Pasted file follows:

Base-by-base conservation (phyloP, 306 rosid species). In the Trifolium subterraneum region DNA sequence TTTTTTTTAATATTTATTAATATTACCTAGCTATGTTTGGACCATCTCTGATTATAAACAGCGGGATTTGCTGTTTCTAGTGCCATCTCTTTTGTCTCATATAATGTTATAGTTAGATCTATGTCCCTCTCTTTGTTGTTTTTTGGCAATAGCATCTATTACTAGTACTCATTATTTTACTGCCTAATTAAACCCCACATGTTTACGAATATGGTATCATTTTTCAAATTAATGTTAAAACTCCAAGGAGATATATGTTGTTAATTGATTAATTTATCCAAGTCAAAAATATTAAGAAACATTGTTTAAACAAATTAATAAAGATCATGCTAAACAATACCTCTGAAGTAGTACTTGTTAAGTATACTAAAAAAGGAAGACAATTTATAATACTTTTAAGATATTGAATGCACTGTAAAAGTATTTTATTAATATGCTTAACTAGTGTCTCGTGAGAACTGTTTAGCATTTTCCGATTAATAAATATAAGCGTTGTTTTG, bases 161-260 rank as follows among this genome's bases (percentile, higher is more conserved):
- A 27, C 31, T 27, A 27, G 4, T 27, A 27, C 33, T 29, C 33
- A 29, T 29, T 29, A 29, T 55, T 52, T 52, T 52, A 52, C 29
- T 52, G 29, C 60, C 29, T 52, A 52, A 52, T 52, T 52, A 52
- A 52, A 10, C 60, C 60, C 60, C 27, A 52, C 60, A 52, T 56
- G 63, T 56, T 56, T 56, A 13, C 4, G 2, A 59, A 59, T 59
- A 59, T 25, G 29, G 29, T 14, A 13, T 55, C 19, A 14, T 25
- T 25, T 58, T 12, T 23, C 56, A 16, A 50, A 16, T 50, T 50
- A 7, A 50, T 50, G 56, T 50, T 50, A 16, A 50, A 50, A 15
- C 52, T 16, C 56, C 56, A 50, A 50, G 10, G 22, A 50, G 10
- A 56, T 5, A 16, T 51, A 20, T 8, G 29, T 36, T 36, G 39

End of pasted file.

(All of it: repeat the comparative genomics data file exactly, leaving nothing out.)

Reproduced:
Base-by-base conservation (phyloP, 306 rosid species). In the Trifolium subterraneum region DNA sequence TTTTTTTTAATATTTATTAATATTACCTAGCTATGTTTGGACCATCTCTGATTATAAACAGCGGGATTTGCTGTTTCTAGTGCCATCTCTTTTGTCTCATATAATGTTATAGTTAGATCTATGTCCCTCTCTTTGTTGTTTTTTGGCAATAGCATCTATTACTAGTACTCATTATTTTACTGCCTAATTAAACCCCACATGTTTACGAATATGGTATCATTTTTCAAATTAATGTTAAAACTCCAAGGAGATATATGTTGTTAATTGATTAATTTATCCAAGTCAAAAATATTAAGAAACATTGTTTAAACAAATTAATAAAGATCATGCTAAACAATACCTCTGAAGTAGTACTTGTTAAGTATACTAAAAAAGGAAGACAATTTATAATACTTTTAAGATATTGAATGCACTGTAAAAGTATTTTATTAATATGCTTAACTAGTGTCTCGTGAGAACTGTTTAGCATTTTCCGATTAATAAATATAAGCGTTGTTTTG, bases 161-260 rank as follows among this genome's bases (percentile, higher is more conserved):
- A 27, C 31, T 27, A 27, G 4, T 27, A 27, C 33, T 29, C 33
- A 29, T 29, T 29, A 29, T 55, T 52, T 52, T 52, A 52, C 29
- T 52, G 29, C 60, C 29, T 52, A 52, A 52, T 52, T 52, A 52
- A 52, A 10, C 60, C 60, C 60, C 27, A 52, C 60, A 52, T 56
- G 63, T 56, T 56, T 56, A 13, C 4, G 2, A 59, A 59, T 59
- A 59, T 25, G 29, G 29, T 14, A 13, T 55, C 19, A 14, T 25
- T 25, T 58, T 12, T 23, C 56, A 16, A 50, A 16, T 50, T 50
- A 7, A 50, T 50, G 56, T 50, T 50, A 16, A 50, A 50, A 15
- C 52, T 16, C 56, C 56, A 50, A 50, G 10, G 22, A 50, G 10
- A 56, T 5, A 16, T 51, A 20, T 8, G 29, T 36, T 36, G 39